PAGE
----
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PLoS One. 2012;7(4):e34566. doi: 10.1371/journal.pone.0034566. Epub 2012 Apr 10.

Cell-free seminal mRNA and microRNA exist in different forms.

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  • 1Family Planning Research Institute/Center of Reproductive Medicine, Tongji Medical College, Huazhong University of Science and Technology, Wuhan, China.



The great interest in cell-free mRNA, microRNA (miRNA) as molecular biomarkers for clinical applications, and as 'signaling' molecules for intercellular communication highlights the need to reveal their physical nature. Here this issue was explored in human cell-free seminal mRNA (cfs-mRNA) and miRNA (cfs-miRNA).


Selected male reproductive organ-specific mRNAs, miRNAs, and piRNAs were quantified by quantitative real-time PCR in all experiments. While the stability of cfs-miRNA assessed by time-course analysis (up to 24 h at room temperature) was similar with cfs-mRNA, the reductive changes between cfs-miRNA and cfs-mRNA after filtration and Triton X-100 treatment on seminal plasma were very different, implying their different physical nature. Seminal microvesicles (SMVs) were then recovered and proportions of cfs-mRNA and cfs-miRNA within SMVs were quantified. The amounts of SMVs- sequestered cfs-mRNAs almost were the same as total cfs-mRNA, and were highly variable depending on the different sizes of SMVs. But most of cfs-miRNA was independent of SMVs and existed in the supernatant. The possible form of cfs-miRNA in the supernatant was further explored by filtration and protease K digestion. It passed through the 0.10-µm pore, but was degraded dramatically after intense protease K digestion.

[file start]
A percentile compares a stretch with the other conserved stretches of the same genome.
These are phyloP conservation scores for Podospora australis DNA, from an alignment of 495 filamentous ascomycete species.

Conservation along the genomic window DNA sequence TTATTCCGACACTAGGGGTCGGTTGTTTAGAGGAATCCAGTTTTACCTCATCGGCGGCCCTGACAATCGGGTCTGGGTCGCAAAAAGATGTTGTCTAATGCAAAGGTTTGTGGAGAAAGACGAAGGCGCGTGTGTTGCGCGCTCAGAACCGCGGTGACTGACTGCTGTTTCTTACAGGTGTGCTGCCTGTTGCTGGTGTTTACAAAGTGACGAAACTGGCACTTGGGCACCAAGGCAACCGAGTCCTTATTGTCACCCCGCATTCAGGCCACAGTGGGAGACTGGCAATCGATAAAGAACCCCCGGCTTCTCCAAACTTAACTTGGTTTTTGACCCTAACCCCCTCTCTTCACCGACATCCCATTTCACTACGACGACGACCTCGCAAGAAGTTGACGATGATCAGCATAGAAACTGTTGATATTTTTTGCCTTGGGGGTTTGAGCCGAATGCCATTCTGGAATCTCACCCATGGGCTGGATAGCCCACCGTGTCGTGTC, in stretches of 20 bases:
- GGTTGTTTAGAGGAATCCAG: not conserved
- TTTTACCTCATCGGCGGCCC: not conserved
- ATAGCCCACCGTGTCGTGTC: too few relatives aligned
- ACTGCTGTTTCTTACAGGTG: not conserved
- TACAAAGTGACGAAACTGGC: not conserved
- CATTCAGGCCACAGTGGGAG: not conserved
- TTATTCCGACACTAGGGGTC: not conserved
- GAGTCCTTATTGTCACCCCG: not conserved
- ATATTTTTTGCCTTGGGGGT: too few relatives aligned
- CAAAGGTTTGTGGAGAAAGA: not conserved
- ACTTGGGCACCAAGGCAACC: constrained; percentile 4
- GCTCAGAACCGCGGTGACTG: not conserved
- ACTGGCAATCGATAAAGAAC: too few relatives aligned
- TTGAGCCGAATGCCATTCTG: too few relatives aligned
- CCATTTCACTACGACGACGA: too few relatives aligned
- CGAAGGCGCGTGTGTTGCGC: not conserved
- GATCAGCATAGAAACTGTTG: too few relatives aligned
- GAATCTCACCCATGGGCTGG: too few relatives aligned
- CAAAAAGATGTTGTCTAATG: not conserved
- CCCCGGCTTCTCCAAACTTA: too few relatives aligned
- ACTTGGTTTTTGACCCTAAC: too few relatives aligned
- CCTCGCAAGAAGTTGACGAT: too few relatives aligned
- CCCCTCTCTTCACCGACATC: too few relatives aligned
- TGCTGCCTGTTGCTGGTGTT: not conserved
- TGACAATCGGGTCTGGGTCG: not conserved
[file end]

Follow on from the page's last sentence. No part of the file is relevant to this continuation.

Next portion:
The predominant cfs-mRNA is contained in SMVs, while most cfs-miRNA is bound with protein complexes. Our data explained the stability of extracellular RNAs in human semen, and shed light on their origins and potential functions in male reproduction, and strategy of developing them as biomarkers of male reproductive system.

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